IBM's position was that remedies available in the Consultation Regulations should apply and nothing more. Warren J had held that the Consultation Regulations did not preclude a claim based on a breach of contractual duty of good faith and therefore ordinary contractual remedies were available. On appeal to the Court of Appeal, the representative beneficiaries also tried to claim that the failure to consult properly breached the Employer's Imperial duty of good faith and that an injunction should be awarded requiring IBM to conduct the consultation properly. The Court of Appeal held that an injuction would be too radical a requirement as it would require the unravelling of the Pensions Reorganisation project, Project Waltz. Instead the Court of Appeal held that the representative beneficiaries were entitled to bring a claim for damages for breach of the contractual duty in the conduct of the consultation.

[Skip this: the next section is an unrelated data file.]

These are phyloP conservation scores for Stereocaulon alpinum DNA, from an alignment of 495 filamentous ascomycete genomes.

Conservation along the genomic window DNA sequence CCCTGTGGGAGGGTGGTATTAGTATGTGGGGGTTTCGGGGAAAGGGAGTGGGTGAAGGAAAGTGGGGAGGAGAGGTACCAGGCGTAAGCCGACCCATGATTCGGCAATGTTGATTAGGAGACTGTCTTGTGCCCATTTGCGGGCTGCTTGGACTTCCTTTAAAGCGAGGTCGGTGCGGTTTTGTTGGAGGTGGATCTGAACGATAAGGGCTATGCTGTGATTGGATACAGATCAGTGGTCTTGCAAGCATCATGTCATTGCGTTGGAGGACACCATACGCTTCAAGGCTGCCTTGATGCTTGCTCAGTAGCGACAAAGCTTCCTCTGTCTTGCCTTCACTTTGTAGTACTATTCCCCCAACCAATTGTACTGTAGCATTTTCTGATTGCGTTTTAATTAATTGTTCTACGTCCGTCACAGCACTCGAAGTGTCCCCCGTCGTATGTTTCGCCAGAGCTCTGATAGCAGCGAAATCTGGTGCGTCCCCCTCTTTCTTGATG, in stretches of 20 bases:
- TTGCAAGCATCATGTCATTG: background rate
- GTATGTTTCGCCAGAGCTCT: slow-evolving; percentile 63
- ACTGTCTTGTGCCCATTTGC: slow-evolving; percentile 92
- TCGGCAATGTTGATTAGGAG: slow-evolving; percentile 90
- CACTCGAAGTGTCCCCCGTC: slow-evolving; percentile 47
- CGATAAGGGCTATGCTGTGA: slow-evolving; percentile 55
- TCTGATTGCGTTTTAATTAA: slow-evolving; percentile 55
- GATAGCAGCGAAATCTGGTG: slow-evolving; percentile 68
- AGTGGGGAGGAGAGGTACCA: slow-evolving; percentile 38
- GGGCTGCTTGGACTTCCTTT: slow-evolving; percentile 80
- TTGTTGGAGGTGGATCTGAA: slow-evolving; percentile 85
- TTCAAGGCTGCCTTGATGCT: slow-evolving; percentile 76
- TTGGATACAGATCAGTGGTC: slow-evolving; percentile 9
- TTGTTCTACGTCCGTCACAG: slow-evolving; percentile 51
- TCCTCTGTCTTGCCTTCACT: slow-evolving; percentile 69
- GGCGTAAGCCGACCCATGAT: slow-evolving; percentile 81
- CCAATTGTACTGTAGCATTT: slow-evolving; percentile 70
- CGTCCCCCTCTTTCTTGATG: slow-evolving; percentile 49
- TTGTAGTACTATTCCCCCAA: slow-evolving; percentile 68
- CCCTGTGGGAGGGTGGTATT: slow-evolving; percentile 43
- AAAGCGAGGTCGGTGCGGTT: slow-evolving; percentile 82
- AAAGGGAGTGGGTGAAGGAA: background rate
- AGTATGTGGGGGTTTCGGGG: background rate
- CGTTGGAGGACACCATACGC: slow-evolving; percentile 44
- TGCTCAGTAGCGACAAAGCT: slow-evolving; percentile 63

It is understood that this decision will not be appealed.

While both judgements provide useful guidance and a degree of comfort to sponsoring employers making or planning changes to schemes, much still turns on the specific wording of a scheme's rules and the prevailing circumstances. The case also highlights the importance of conducting proper and meaningful consultation on any changes an employer is considering implementing. Employers should ensure they discuss any planned changes with their legal advisors to understand and manage the risks.